Include Finance in Your Capability Statement
Posted October 18th, 2021
A financial capability letter shows your GC that you have the capital to do the project right. Financial capability letters are an important X-factor when bidding on government contracts, but they should be part of every bid you submit as a component of your capability statement. After all, one of the largest concerns a General Contractor has when hiring a subcontractor is whether they have the ability to finance the work that needs to be done before the first payment. A financial capability letter in your capability statement delivers the right message to the GC.
What is a capability statement?
A capability statement is a document included in your bid package to show the General Contractor why they should consider you for the project. The capability statement is much like a personal resume. It shows who your company is, your relevant experience, and differentiators that set you apart from the competition.
When should you send a capability statement?
Many government agencies will require capability statements from contractors as part of the bidding process. Consider the extensive bidding process for government jobs as the gold standard of bidding. Why not go for gold with every bid?
Making a capability statement part of your regular bidding process will give your company a competitive advantage, showcasing the skills and experience of your team and also your commitment to the performance of your team.
What to include in your capability statement?
Remember that your capability statement is much like a professional resume for your business. It needs to SHOW the General Contractor who you are, not just list previous jobs. At a minimum, your capability statement should include:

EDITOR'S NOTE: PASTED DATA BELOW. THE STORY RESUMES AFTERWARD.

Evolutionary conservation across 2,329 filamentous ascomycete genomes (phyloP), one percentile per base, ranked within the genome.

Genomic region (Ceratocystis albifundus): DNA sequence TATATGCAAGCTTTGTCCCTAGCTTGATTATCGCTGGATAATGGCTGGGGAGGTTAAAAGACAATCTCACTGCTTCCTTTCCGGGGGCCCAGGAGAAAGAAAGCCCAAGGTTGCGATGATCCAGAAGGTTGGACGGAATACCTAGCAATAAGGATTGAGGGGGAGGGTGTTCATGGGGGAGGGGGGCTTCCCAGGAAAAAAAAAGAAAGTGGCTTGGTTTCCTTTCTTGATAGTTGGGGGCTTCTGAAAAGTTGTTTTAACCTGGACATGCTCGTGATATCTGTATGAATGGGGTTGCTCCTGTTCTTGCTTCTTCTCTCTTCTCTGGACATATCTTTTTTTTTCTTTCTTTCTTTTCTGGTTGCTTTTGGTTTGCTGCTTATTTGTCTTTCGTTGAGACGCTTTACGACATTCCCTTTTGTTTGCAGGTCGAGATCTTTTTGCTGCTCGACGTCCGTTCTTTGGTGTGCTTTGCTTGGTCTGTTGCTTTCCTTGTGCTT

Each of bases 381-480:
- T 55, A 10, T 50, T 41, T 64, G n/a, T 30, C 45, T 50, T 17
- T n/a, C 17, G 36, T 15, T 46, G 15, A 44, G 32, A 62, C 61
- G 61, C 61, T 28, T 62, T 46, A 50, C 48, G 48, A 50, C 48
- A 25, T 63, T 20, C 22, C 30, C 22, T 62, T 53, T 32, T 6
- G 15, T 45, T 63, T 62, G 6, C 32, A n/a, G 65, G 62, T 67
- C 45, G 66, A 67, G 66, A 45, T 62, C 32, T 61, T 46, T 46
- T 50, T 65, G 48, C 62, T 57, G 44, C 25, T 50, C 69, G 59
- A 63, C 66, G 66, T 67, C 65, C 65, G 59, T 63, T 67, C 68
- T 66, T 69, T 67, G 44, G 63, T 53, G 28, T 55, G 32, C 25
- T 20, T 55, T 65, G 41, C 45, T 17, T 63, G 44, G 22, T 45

- An introduction and basic overview of your company
- Share what your company is all about and what you are most proud of
- If they hire you tell them what they can expect from you and your Company every day on that job site / project
- Contact information
- Core competencies
- Your business’s differentiators – Why you?
- Specific experience that relates to the project
- References from General Contractors or clients
Remember, the capability statement is telling a story. Your company is the hero. You are showing the GC that choosing your team is the right decision for this project. Keep it relevant, engaging, and concise.
Include a financial capability letter
Construction has a lot of upfront expenses at the beginning of a project. Those costs — payroll, material orders, equipment, etc. — are almost always handled by the subcontractors on the job. Having sufficient cash flow in place is critical.
Your GC knows this. They’ve seen projects suddenly experience delays because subcontractors can’t afford labor or materials. These delays impact everyone on the job.
Put your GC at ease by showing your numbers in your bid — how much it is really going to take do the job and how you plan to cover those costs. The financial capability letter verifies the “how.” Often in the form of a loan pre-approval letter, a financial capability letter shows that your company’s financial standing has been verified.
If you are not using third-party financing, your bank or CPA should be able to provide a financial capability statement. If you are using third-party financing, your lender will provide one.
Nervous about revealing that you are using financing? We get it. Consider this: The owner or developer has a financing partner. The General Contractor probably does, too. Business, especially construction, requires a lot of upfront cash and long cash flow cycles. It’s normal to need financing. It’s SMART to use financing.
Very few people think the job is being financed with cash in the bank; make your customer comfortable by telling them how you do it. Own the fact that you have a finance partner and that having a good one is how you are able to perform.
Capability statements and financial capability letters may sound like a lot of extra work, but they can be the differentiator that makes all the difference. Invest in creating a capability statement that makes your bid stand apart from the competition, that showcases your ability to perform, and that ensures you have a plan to cover the costs of getting the job done.
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